NES

Being as I am a fledgling pop-culture critic, I usually like to think of myself as being reasonably up-to-speed when it comes to trends and goings-on in the online blogosphere.

I say I like to think that because I just get caught with my pants down, such as today when an online acquaintance told me there was something called "Review a Good Game Day" happening, and I'd somebody completely missed it. To make matters worse, I live in the UK, so while it was still the middle of the afternoon for him, he being a devious Oklahoman, for me it was nearly 10PM. It'll still be April 8th in much of the world when this goes up, but still.

Being as this is a last minute scramble to get a full review of something finished in under 2 hours, do forgive me if I end up seeming a touch rambling or incoherent. With that all said, Castlevania: Symphony of the Night.


The year is 1796, the hero Richter Belmont having slain Dracula and destroyed his castle 4 years earlier in the game Rondo of Blood, which I haven't played though feel I ought to have. Castle Dracula has risen thanks to Dracula's dark acolytes yet a-fucking-gain and Dracula's dhampir son Alucard takes it upon himself to rid the world of his father once and for all.

SoTN is often described as a game caught between generations, it's easy enough to see where that sentiment comes from. The fifth generation of video game consoles is looked back on as the period when all of the third and fourth generation mainstays were forced to evolve from 2D into 3D or die, and SoTN did neither of those things, being a 2D game that went on to become one of the most acclaimed games of all time.

Nowadays it's more widely accepted that 3D and 2D are simply alternate ways to design a game, neither innately better than the other, but at the time this wasn't quite as common a view (see the lukewarm to Capcom's Street Fighter III: New Generation released the same year for proof of that). Even at the time of release however, people seemed to unanimously hold SoTN as proof that a side-scrolling game could still have lasting appeal.

A simple way of explaining this would be to say that the game was just that good that even the most staunch proponent of 3D couldn't deny it's charms, but I think a better way of explaining it would be to say that it uses the technology of the PlayStation (and eventually the Saturn) to do things that simply couldn't have been pulled off on prior consoles. Even putting aside the gorgeous spritework (and it is gorgeous, I often found myself focussing on Alucard's cape flapping as he walked and running into spikes by accident), the game's sound and visual design is simply dripping in synthy gothic ambience.

Each area of the castle is visually and tonally distinct from the others, while still feeling like part of a logically connected map. There's some toying with polygonal backgrounds in some rooms, and unlike some I actually find PS1-era polygonal art quite charming, but contrasting against the uber-detailed sprites they're pretty jarring I have to confess. Even so, it's a visually cohesive vision of Dracula's castle, and the addition of a Metroid-style world map rather than a level-based structure really sells the castle as being an unholy labyrinth, rather than a gauntlet of challenges one after another.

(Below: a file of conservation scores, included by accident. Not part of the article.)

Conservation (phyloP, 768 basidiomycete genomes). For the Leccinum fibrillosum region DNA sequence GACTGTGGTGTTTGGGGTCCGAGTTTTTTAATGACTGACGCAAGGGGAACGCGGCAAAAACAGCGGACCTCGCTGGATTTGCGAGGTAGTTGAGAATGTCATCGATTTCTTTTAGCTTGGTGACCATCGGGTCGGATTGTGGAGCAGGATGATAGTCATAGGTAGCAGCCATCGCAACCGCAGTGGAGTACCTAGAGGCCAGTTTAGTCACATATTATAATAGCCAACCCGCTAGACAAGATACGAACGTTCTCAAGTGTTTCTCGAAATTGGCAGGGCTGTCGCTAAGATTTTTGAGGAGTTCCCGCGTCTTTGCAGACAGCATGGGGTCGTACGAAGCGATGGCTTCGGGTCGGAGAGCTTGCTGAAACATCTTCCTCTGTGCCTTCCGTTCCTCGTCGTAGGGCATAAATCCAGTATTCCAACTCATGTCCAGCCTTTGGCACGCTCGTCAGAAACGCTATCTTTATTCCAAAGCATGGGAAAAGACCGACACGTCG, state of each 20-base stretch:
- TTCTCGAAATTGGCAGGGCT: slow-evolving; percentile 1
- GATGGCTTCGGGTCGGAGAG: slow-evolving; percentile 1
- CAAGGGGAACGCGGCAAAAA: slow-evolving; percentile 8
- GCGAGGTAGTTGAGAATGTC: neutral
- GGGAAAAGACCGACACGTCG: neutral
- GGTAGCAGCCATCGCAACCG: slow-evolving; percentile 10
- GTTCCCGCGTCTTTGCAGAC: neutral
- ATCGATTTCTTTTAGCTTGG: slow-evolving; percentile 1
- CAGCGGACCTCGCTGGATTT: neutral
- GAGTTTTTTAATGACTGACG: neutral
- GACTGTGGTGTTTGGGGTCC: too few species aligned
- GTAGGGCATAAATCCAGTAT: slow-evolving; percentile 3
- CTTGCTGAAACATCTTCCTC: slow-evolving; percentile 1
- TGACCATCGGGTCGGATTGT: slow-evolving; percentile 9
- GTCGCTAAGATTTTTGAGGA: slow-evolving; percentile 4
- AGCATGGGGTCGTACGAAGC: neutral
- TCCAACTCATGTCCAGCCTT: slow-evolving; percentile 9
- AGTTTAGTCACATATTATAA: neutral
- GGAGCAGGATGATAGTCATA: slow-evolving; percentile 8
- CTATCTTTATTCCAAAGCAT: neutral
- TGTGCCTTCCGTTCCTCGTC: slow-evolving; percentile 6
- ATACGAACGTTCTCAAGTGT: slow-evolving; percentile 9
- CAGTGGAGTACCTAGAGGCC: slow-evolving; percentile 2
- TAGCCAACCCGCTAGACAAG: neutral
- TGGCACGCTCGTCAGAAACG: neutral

The sound design is yet more robust. Enemies produce theatrical cries of pain when hurt or killed, and the care's been taken to make the enemies sound totally different from one another, which is a degree of care and attention to detail most games reserve for bosses. Konami veteran Michiru Yamane's score is almost assuredly the best part of the whole game, drawing on a range of styles and genres but all of them carrying Yamane's distinctive, laid-back melodies. (The tracks Lost Painting and The Tragic Prince I think deserve special recognition here.) Even the much maligned English voice acting I thought was a plus. The awkward, hammy line delivery and overwritten dialogue are overwrought and ridiculous in a way that fits the 18th-century-Gothic-literature crossed with a Shoujo-manga storyline to an absolute tee.


The only pervasive weak-point of the game lies in the game design itself, which you'd think would absolutely ruin it. This game marked Castlevania's first brush with a JRPG-esque stat system. Alucard can equip a variety of different armour and weapons that, in addition to bolstering his attack and defense, can give him resistance to certain elemental types of attack, increase his speed etc. You can tell this is the first time they'd done something like this because it's balanced in the most ass-backwards way possible. At about the halfway mark Alucard will have become so powerful and so versatile a character that nothing outside of the late-game bosses poses any sort of a threat anymore. The game's now very well known halfway-plot twist of "The castle flips upside-down and it's like a whole second castle man", while incredibly cool in theory, means an awful lot of the rooms are laid out to be nearly symmetrical and geographically very simple, and I can't help but wonder to myself if I'd had more fun overall if I'd have rather had just the one castle, but diversify the room layout a lot more to compensate.  

This is all offset neatly enough by Alucard just being a fun character to play as, from his elegant walking stride animation, to the more outlandish powers you get as the game progresses on (the ability to transform into a cloud of poisonous gas and suffocate enemies in yourself is a particular highlight). That and the game's overriding sense of style are what makes Symphony of the Night the rightfully-venerated classic it is, rather than just another passable Metroid clone.